Students “are wanting to put their toe in the water in an environment that embraces entrepreneurship,” she added. “It’s really a knowledge generation, a new knowledge generation environment.”
In fact, students now come back to talk to her about how they started profitable ventures planned during her classes.
Such budding entrepreneurs were less likely to stick around here in the past.
In the mid-1990s, Scale Computing’s Ready created a company called Radiate, which helped put advertisements in computer games and in software.
“I had to leave Indianapolis because I couldn’t get funding,” he said. “I moved to Silicon Valley and got funding immediately. So, yeah, it’s come a long way. I did get funding here this time [for Scale].”
Mike Langellier, who founded locally based personal finance software firm MyJibe LLC, said the capital environment is improving. MyJibe was acquired last year by Money Desktop Inc. of Provo, Utah, barely a year after it was up and running.
Another resource emboldening the newer generation is the ability to network more easily. Groups like Verge Indy, which meets on a regular basis in a casual setting, have become popular places to present ideas.
The number of tech incubators, such as Developer Town, has also taken off. The tech organization TechPoint also conducts numerous seminars and gatherings as well as running the Orr Fellowship program that matches promising college grads with high-level tech firm executives (Langellier is the first Orr Fellow to start a company and take it through a sale).
“The rise of social networking makes connecting so much easier,” said John Wechsler, a Developer Town partner. “And this generation is certainly wired for that.”
“It used to be that you had to know someone who knew someone to get you in to meet a big muckety muck,” Wechsler said. “Now, those social connections are more visible, and that translates to more accessibility, to more investors, mentors, developers, designers and business people.”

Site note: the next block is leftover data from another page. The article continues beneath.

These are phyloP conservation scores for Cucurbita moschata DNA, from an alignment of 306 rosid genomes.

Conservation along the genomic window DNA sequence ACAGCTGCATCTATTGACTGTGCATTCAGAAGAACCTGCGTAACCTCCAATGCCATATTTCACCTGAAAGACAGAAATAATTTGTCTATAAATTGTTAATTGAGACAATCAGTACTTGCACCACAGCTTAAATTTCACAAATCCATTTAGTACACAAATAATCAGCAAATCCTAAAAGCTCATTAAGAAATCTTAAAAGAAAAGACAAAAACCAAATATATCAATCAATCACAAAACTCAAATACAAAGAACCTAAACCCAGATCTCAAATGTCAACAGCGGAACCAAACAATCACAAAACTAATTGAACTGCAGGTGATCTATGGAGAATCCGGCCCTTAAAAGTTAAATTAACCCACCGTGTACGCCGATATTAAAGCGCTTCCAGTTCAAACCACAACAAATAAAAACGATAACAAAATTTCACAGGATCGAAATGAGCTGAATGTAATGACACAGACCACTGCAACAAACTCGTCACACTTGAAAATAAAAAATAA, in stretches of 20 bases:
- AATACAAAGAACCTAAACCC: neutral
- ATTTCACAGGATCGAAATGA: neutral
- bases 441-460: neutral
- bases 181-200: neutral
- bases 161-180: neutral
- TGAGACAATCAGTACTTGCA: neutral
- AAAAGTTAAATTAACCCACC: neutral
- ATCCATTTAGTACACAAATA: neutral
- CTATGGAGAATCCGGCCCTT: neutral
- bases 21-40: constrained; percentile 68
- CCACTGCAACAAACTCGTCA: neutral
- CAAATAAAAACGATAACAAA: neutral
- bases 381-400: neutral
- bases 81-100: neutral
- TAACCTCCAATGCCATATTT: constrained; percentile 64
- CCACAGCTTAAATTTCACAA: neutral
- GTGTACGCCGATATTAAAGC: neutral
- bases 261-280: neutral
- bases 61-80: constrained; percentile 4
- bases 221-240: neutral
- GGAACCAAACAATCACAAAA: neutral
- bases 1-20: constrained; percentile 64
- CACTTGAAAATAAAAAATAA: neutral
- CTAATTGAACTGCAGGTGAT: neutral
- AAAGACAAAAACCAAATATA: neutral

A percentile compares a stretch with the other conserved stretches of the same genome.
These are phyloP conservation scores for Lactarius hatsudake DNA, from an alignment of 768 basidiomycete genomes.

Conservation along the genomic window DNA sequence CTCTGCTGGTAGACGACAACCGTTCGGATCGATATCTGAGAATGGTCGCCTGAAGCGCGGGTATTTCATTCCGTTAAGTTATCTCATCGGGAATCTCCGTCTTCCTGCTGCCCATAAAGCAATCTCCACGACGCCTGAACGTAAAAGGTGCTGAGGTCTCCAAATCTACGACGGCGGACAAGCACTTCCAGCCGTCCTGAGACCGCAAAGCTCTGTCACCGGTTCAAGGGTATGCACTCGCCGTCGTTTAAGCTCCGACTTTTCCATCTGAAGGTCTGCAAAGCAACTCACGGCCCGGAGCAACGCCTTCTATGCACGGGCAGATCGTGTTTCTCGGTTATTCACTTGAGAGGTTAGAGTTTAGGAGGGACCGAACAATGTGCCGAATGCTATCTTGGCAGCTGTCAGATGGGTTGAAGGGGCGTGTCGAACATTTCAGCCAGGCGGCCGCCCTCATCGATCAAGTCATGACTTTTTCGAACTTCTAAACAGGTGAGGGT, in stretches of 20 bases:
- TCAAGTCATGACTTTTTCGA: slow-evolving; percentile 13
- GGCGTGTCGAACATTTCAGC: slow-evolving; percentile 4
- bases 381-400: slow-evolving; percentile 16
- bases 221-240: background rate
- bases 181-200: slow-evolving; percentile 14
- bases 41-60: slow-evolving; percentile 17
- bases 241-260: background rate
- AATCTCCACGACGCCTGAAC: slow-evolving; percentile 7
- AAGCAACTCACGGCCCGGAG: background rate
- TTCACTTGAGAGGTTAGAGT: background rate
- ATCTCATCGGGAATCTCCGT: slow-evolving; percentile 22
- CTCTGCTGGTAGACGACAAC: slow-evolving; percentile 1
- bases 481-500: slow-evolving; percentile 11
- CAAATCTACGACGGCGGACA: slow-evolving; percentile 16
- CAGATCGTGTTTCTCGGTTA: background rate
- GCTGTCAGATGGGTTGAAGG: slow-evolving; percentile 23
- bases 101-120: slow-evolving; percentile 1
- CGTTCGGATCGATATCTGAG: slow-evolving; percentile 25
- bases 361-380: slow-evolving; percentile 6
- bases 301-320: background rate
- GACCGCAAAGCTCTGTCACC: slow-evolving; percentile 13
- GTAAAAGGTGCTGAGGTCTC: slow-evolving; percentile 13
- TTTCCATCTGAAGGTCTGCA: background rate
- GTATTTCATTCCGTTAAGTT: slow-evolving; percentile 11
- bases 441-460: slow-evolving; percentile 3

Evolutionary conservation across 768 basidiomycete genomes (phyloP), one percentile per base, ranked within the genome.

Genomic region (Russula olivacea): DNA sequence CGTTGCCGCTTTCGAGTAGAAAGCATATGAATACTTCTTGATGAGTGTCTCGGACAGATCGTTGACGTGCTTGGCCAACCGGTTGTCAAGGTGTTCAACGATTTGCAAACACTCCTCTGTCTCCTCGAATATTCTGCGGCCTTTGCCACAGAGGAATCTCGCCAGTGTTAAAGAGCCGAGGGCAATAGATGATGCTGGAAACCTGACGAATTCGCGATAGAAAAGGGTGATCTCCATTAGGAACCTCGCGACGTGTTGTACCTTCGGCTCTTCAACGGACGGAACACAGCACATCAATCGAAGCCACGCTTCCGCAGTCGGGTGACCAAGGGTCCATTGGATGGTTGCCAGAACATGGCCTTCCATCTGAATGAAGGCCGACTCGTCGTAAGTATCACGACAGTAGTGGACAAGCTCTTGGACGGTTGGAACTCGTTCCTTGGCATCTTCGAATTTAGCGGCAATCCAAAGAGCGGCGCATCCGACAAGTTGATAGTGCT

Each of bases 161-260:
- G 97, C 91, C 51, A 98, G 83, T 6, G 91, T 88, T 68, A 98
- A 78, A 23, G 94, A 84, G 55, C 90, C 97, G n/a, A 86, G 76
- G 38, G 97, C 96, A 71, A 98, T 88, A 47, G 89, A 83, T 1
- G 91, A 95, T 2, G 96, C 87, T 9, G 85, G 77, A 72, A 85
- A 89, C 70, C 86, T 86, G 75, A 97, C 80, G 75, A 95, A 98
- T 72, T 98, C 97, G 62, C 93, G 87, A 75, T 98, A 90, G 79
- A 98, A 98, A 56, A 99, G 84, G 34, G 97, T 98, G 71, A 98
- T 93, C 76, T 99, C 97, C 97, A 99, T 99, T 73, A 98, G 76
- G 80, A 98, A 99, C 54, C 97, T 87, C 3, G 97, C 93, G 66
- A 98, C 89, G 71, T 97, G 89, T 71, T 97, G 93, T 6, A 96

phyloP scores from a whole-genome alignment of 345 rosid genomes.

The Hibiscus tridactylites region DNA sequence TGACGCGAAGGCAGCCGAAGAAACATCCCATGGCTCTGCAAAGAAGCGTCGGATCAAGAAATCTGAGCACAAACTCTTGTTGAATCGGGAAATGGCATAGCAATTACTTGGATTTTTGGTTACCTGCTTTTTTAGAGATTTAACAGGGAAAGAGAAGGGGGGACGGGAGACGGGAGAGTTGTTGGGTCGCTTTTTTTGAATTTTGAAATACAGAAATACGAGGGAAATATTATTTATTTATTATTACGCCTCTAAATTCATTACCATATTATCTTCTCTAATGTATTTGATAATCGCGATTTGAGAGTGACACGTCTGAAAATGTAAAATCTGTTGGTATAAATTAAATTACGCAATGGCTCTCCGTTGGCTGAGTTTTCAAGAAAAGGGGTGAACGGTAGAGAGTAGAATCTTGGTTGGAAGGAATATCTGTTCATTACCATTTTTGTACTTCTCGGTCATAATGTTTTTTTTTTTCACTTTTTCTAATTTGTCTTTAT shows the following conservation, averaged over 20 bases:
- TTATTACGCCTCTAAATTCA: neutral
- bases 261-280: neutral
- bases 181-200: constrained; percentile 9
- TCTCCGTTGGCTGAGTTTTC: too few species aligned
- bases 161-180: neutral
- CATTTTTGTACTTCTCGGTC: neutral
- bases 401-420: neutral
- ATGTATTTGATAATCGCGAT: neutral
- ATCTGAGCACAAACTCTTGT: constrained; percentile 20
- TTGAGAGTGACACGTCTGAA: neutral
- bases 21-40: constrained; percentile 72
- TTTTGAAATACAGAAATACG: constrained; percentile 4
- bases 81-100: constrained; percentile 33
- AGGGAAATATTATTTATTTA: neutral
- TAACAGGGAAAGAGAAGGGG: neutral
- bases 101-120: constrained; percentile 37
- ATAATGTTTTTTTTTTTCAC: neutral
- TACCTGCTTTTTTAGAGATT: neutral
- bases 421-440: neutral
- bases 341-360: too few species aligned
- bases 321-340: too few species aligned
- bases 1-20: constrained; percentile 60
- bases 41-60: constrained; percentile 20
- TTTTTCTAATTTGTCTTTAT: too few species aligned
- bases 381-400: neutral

Wechsler said new technologies, such as Ruby on Rails and mobile app generators, have made rapid prototyping and validation much easier than in the past.
“Today’s entrepreneurs can get their companies started in a fraction of the time and a fraction of the cost of their predecessors,” Wechsler added.
Those predecessors tended to focus on the business-to-business market, said Langellier. Those companies typically take longer to build and are more capital-intensive.
“So I think, true to that model, I wouldn’t expect to see a huge growth curve along those lines,” Langellier said.
That’s in contrast to the business-to-consumer market in some more established tech cities that have adopted a “win or fail fast” approach.
In other words, in places such as Silicon Valley, entrepreneurs often will go try something and if they fail, Jones said, “it’s OK, you’ll still get money and people later for something else. This concept of failing fast is not necessarily natural to Midwesterners.”
The local culture is getting there, “but we’re going to have to do that even more and encourage entrepreneurs who are willing to go out there and try something and if they do fail to know that they can get up and try again,” he added: “That’s just so critically important for our culture here in Indiana.”
Both generations agree about the need for a solid business plan. That, plus cash and talent are still fundamental whether in the bygone days of Commodore 64 or the Apple iPhone.
“The fundamentals haven’t changed,” Hill said. “I think there might be a perception that it’s easier to do today” he said of launching a successful tech company.
“This [newer] generation may have that sense…but it’s still tough.”
However, Hill said he likes what he’s seen in the new generation lapping at his heels. Many are smart and they have a ferocious work ethic, he said.
“As I work with them I’m confident in the future.”•